Israel's Coronavirus Czar Weighs East Jerusalem Lockdown as Cases Surge

Most of those infected in the city live in its eastern Palestinian neighborhoods, top official says, arguing 'any other city with these numbers would be in full lockdown'

Nir Hasson
Nir Hasson
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People walk wearing face masks in East Jerusalem, July 15, 2020
People walk wearing face masks in East Jerusalem, July 15, 2020Credit: Emil Salman
Nir Hasson
Nir Hasson

Coronavirus point man Prof. Ronni Gamzu said Wednesday that according to accepted policies around the world, the number of cases in Jerusalem requires imposing a full lockdown on the city. He said he opposes a closure at this stage, but if the pressure on city hospital increases, there will be no other choice. In recent weeks, the spiking number of infections has occurred mainly in East Jerusalem neighborhoods.

Gamzu visited the city’s municipality offices, where senior officials presented some encouraging numbers regarding some decrease in the number of infections in recent days. Last week there was an average of 300 new cases per day, a number considered relatively stable. However, there are still 3,500 active COVID-19 cases throughout the city.

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“The numbers are still high,” said Gamzu. “Any other city with these infection numbers would be in full lockdown, with no one leaving their house or going to work, with no gatherings of any kind. What you’re doing here is unprecedented in the whole world. The situation in East Jerusalem – with the influx of people from the West Bank and the gatherings on Temple Mount – is very complex.”

Gamzu repeated that he opposes a lockdown. “I don’t believe that the solution for such large systems is a lockdown, but there is concern that hospitals will reach their limits, and they must be constantly protected, since a further rise in cases will place them in this situation. There is a limit to what they can withstand.”

A woman attends a coronavirus testing station in East Jerusalem, July 5, 2020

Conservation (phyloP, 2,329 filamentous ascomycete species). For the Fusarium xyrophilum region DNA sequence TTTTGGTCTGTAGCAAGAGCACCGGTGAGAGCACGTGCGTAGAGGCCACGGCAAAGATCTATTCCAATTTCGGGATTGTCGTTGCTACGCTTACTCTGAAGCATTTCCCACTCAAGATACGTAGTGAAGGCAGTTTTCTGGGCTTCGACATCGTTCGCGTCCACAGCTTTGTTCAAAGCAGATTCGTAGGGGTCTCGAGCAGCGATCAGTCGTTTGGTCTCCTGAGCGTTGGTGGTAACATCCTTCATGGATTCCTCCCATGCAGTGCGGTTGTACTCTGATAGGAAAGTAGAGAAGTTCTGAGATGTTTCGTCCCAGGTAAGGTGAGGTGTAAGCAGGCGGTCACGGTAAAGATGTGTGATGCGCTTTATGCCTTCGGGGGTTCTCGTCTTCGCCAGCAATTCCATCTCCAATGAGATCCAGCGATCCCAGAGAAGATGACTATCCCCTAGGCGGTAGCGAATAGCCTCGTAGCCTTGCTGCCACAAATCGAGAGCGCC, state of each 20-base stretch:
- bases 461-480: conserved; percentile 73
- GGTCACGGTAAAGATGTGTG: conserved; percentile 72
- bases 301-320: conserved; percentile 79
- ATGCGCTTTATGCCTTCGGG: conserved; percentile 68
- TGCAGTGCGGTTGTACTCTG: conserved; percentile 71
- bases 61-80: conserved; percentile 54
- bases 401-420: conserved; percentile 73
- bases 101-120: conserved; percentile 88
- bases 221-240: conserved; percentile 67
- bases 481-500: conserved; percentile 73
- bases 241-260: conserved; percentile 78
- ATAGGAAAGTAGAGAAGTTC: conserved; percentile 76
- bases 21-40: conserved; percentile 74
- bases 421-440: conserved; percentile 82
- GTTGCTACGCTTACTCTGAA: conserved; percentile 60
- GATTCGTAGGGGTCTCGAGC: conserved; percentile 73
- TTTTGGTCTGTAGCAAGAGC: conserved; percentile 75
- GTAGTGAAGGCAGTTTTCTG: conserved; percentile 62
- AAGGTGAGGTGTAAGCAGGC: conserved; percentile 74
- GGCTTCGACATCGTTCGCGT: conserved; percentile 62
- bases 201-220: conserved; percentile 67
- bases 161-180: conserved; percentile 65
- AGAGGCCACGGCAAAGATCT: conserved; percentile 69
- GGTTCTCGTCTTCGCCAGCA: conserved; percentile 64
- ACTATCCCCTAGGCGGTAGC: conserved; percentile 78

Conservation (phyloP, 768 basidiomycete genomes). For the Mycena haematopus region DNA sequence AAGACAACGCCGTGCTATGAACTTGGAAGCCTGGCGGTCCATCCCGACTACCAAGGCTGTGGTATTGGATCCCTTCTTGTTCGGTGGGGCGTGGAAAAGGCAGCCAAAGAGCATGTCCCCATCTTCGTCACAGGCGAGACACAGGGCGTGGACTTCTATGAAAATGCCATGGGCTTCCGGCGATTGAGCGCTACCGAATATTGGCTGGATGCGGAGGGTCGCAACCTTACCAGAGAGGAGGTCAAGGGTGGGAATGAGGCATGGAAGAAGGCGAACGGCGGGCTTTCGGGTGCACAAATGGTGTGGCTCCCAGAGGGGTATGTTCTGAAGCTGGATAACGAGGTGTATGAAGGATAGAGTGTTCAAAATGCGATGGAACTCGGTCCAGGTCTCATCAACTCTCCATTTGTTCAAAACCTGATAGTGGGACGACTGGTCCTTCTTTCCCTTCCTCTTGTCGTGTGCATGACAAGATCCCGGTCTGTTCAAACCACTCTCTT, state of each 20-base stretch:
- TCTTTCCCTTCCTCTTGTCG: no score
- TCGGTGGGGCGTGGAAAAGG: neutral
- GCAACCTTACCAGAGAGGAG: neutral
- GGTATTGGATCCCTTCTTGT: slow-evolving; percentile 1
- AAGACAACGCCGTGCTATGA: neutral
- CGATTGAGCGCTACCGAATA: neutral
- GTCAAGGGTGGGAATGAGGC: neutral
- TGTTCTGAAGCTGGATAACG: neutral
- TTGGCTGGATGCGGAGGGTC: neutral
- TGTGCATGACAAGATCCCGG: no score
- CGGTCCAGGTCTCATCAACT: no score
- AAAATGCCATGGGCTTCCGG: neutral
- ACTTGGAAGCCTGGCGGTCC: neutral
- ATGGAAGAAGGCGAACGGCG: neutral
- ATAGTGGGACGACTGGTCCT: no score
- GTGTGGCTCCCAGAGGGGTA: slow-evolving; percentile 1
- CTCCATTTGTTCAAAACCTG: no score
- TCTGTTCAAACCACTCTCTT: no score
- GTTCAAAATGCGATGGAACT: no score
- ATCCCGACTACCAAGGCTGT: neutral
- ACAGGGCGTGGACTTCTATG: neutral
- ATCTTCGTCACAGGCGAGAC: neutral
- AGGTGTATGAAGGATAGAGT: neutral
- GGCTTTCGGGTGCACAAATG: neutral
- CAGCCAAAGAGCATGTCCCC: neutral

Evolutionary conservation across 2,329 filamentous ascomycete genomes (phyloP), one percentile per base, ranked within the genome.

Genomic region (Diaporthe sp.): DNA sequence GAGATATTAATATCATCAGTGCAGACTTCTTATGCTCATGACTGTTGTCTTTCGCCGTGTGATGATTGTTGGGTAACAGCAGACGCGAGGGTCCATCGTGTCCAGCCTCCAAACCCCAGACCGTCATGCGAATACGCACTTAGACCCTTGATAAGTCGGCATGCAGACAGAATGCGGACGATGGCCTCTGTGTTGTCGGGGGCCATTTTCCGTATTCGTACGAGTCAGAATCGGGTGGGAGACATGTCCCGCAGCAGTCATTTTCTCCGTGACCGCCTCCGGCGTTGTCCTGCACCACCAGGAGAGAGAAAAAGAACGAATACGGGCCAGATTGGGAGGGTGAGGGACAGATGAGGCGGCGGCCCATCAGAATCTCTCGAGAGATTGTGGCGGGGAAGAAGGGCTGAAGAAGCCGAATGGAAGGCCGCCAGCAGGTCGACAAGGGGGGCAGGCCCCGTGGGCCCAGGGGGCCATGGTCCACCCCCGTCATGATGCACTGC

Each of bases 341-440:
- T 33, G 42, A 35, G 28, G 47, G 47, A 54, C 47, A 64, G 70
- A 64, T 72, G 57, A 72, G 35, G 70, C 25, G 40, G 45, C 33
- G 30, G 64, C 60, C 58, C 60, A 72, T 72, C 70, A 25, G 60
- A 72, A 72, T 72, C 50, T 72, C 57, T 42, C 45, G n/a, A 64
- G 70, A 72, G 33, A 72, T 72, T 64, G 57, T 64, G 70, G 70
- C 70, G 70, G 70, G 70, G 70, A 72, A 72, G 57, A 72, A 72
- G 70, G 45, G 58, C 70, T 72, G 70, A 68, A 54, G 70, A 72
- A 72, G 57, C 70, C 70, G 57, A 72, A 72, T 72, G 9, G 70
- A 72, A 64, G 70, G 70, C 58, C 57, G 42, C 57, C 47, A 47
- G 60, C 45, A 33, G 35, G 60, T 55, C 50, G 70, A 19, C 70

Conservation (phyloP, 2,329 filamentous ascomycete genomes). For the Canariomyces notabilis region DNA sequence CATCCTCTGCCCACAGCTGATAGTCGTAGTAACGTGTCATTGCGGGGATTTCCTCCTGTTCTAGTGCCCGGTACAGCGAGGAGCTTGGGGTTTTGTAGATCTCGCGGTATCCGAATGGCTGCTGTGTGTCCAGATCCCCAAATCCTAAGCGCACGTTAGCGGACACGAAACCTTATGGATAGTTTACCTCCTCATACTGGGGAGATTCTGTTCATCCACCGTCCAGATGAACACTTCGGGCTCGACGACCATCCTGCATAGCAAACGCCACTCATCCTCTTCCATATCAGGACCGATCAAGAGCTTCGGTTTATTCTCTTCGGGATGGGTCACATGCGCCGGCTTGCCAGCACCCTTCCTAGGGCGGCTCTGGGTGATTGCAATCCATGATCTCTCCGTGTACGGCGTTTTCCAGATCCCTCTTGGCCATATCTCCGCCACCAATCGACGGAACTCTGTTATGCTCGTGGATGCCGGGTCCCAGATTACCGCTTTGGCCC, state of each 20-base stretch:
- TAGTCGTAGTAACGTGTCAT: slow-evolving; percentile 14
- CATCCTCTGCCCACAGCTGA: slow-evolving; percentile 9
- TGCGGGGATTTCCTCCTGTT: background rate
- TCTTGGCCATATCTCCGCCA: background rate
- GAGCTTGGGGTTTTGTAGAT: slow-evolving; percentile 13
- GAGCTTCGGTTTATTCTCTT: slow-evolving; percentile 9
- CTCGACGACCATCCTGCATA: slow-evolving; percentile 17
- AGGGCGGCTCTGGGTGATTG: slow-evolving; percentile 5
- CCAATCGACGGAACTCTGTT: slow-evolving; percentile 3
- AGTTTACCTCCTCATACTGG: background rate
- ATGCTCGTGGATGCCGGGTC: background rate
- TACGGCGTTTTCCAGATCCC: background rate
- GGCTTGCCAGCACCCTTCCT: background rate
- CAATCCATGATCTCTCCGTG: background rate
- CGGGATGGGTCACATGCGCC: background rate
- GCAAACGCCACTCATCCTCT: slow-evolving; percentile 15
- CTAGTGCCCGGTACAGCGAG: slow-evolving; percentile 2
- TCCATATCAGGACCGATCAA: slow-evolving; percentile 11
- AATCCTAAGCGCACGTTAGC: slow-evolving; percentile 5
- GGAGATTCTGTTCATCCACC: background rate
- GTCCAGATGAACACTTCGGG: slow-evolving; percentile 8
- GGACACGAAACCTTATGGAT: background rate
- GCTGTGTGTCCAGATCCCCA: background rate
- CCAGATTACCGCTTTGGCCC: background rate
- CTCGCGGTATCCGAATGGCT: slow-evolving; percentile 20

A woman attends a coronavirus testing station in East Jerusalem, July 5, 2020Credit: Ohad Zwigenberg

These days, most of the people infected with the virus live in Palestinian neighborhoods in the eastern part of the city, in contrast to the first wave and the beginning of the second wave, when most patients with COVID-19 came from ultra-Orthodox neighborhoods. The most worrisome data deals with the incidence of positive tests in East Jerusalem – 43 percent of all those tested, compared to 7 percent nationally over the past week. Of the 3,678 active patients in the city, 1,703 live in the eastern part. A hundred and eighty‐nine new cases were diagnosed on Wednesday. 

Furthermore, the numbers indicate a rise in the number of infected younger people of working age, ranging from 21 to 40 years of age, who now constitute 34 percent of the people infected in East Jerusalem.

Officials in the military's Home Front Command and the health system say this spike is because of lack of social distancing during the Muslim holiday of Eid al‐Adha, which began two weeks ago.

People wear faces masks as they cross the street, Jerusalem, August 11, 2020
People wear faces masks as they cross the street, Jerusalem, August 11, 2020Credit: Emil Salman


The Home Front Command and the Jerusalem Municipality meanwhile say that links between East Jerusalem and the West Bank are contributing to the spiking infection rates. A source in city hall said local Palestinian families have recently held weddings in the West Bank to bypass the prohibition on large gatherings in Jerusalem. A Home Front Command representative at the meeting proposed closing the crossings between Israel and the West Bank. The city says that mass prayers on Fridays on Temple Mount are contributing to the growing number of infections.

The city’s two largest hospitals, Hadassah and Shaare Zedek, are carrying most of the burden, with dozens of coronavirus patients in each of them. There are also coronavirus wards at Saint Joseph’s Hospital in East Jerusalem. Gamzu said at the meeting that the al-Makassed hospital in the eastern part of the city should share some of the burden. Mayor Moshe Leon noted that this hospital is interested in doing so, but needs some funds from the Health Ministry for this purpose. Gamzu promised that this help would arrive and that the new ward would open soon.

Leon presented a plan developed by the municipality, whereby coronavirus “trustees” would be appointed in 30 neighborhoods across the city, and closely accompany the families of people quarantined or hospitalized. These trustees would be paid from the Ministry of Defense’s budget, helping with daily routines such as shopping, garbage disposal, looking after children and such to help these families comply with quarantine regulations.

“You’re doing all of this with an open city, with businesses and transportation functioning normally, yet facing great challenges,” Gamzu told city officials. “We have to continue to work on limiting gatherings and breaking the chain of infections. I think the course pursued by the municipality is the correct one. You know the communities better, and the way the crisis is being managed assures families that if they are restricted to their homes, the city will provide what they need.”

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